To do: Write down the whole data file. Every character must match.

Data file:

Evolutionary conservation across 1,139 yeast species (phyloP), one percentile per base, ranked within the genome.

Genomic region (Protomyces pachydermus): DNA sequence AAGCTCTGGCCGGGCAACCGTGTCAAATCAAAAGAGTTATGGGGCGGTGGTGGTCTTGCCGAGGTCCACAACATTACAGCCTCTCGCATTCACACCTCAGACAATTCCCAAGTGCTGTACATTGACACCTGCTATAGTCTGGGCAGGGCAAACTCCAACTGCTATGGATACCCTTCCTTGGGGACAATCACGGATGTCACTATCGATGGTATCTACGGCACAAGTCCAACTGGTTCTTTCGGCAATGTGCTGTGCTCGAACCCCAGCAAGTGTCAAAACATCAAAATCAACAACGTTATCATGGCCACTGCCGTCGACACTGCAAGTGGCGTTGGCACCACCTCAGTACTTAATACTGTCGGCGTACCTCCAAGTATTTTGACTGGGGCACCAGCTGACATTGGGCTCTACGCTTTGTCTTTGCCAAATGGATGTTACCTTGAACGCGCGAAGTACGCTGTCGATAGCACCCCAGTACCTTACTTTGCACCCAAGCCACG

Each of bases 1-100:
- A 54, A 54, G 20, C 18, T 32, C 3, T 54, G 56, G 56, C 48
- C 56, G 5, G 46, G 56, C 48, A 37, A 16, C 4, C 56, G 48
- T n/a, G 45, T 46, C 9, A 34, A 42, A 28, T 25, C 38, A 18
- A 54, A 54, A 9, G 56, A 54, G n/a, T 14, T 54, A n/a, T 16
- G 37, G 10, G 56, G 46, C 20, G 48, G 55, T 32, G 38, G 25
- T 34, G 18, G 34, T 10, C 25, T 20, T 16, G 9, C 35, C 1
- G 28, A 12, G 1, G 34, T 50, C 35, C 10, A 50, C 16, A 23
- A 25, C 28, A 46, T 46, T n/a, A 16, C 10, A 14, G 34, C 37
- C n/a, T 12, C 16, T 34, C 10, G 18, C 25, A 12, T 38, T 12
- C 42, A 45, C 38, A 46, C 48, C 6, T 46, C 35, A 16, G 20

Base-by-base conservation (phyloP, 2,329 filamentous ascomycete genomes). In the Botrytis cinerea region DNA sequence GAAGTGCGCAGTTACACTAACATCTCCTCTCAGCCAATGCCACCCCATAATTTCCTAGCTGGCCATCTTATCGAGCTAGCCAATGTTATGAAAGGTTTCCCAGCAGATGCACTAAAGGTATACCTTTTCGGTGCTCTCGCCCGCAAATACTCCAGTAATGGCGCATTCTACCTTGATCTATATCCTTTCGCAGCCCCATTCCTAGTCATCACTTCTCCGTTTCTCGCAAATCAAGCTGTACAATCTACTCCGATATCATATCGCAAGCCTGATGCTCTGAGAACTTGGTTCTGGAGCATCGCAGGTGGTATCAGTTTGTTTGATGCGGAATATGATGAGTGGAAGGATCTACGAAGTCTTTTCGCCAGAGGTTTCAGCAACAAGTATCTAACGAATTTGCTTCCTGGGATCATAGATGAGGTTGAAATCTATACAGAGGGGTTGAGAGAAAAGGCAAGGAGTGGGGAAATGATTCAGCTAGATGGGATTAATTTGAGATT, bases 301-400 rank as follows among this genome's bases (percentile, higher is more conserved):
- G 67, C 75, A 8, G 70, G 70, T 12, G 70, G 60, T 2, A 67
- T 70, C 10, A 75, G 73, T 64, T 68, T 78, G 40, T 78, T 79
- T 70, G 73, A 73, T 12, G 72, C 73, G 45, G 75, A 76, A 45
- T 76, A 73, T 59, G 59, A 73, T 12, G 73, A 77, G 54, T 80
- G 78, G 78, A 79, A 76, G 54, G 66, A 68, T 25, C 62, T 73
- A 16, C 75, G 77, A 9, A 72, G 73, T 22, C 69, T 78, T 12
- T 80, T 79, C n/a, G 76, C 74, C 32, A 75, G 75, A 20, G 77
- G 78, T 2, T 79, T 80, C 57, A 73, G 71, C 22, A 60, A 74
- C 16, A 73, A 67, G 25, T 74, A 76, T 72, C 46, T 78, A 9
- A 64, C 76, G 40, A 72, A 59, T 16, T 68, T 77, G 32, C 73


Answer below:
Evolutionary conservation across 1,139 yeast species (phyloP), one percentile per base, ranked within the genome.

Genomic region (Protomyces pachydermus): DNA sequence AAGCTCTGGCCGGGCAACCGTGTCAAATCAAAAGAGTTATGGGGCGGTGGTGGTCTTGCCGAGGTCCACAACATTACAGCCTCTCGCATTCACACCTCAGACAATTCCCAAGTGCTGTACATTGACACCTGCTATAGTCTGGGCAGGGCAAACTCCAACTGCTATGGATACCCTTCCTTGGGGACAATCACGGATGTCACTATCGATGGTATCTACGGCACAAGTCCAACTGGTTCTTTCGGCAATGTGCTGTGCTCGAACCCCAGCAAGTGTCAAAACATCAAAATCAACAACGTTATCATGGCCACTGCCGTCGACACTGCAAGTGGCGTTGGCACCACCTCAGTACTTAATACTGTCGGCGTACCTCCAAGTATTTTGACTGGGGCACCAGCTGACATTGGGCTCTACGCTTTGTCTTTGCCAAATGGATGTTACCTTGAACGCGCGAAGTACGCTGTCGATAGCACCCCAGTACCTTACTTTGCACCCAAGCCACG

Each of bases 1-100:
- A 54, A 54, G 20, C 18, T 32, C 3, T 54, G 56, G 56, C 48
- C 56, G 5, G 46, G 56, C 48, A 37, A 16, C 4, C 56, G 48
- T n/a, G 45, T 46, C 9, A 34, A 42, A 28, T 25, C 38, A 18
- A 54, A 54, A 9, G 56, A 54, G n/a, T 14, T 54, A n/a, T 16
- G 37, G 10, G 56, G 46, C 20, G 48, G 55, T 32, G 38, G 25
- T 34, G 18, G 34, T 10, C 25, T 20, T 16, G 9, C 35, C 1
- G 28, A 12, G 1, G 34, T 50, C 35, C 10, A 50, C 16, A 23
- A 25, C 28, A 46, T 46, T n/a, A 16, C 10, A 14, G 34, C 37
- C n/a, T 12, C 16, T 34, C 10, G 18, C 25, A 12, T 38, T 12
- C 42, A 45, C 38, A 46, C 48, C 6, T 46, C 35, A 16, G 20

Base-by-base conservation (phyloP, 2,329 filamentous ascomycete genomes). In the Botrytis cinerea region DNA sequence GAAGTGCGCAGTTACACTAACATCTCCTCTCAGCCAATGCCACCCCATAATTTCCTAGCTGGCCATCTTATCGAGCTAGCCAATGTTATGAAAGGTTTCCCAGCAGATGCACTAAAGGTATACCTTTTCGGTGCTCTCGCCCGCAAATACTCCAGTAATGGCGCATTCTACCTTGATCTATATCCTTTCGCAGCCCCATTCCTAGTCATCACTTCTCCGTTTCTCGCAAATCAAGCTGTACAATCTACTCCGATATCATATCGCAAGCCTGATGCTCTGAGAACTTGGTTCTGGAGCATCGCAGGTGGTATCAGTTTGTTTGATGCGGAATATGATGAGTGGAAGGATCTACGAAGTCTTTTCGCCAGAGGTTTCAGCAACAAGTATCTAACGAATTTGCTTCCTGGGATCATAGATGAGGTTGAAATCTATACAGAGGGGTTGAGAGAAAAGGCAAGGAGTGGGGAAATGATTCAGCTAGATGGGATTAATTTGAGATT, bases 301-400 rank as follows among this genome's bases (percentile, higher is more conserved):
- G 67, C 75, A 8, G 70, G 70, T 12, G 70, G 60, T 2, A 67
- T 70, C 10, A 75, G 73, T 64, T 68, T 78, G 40, T 78, T 79
- T 70, G 73, A 73, T 12, G 72, C 73, G 45, G 75, A 76, A 45
- T 76, A 73, T 59, G 59, A 73, T 12, G 73, A 77, G 54, T 80
- G 78, G 78, A 79, A 76, G 54, G 66, A 68, T 25, C 62, T 73
- A 16, C 75, G 77, A 9, A 72, G 73, T 22, C 69, T 78, T 12
- T 80, T 79, C n/a, G 76, C 74, C 32, A 75, G 75, A 20, G 77
- G 78, T 2, T 79, T 80, C 57, A 73, G 71, C 22, A 60, A 74
- C 16, A 73, A 67, G 25, T 74, A 76, T 72, C 46, T 78, A 9
- A 64, C 76, G 40, A 72, A 59, T 16, T 68, T 77, G 32, C 73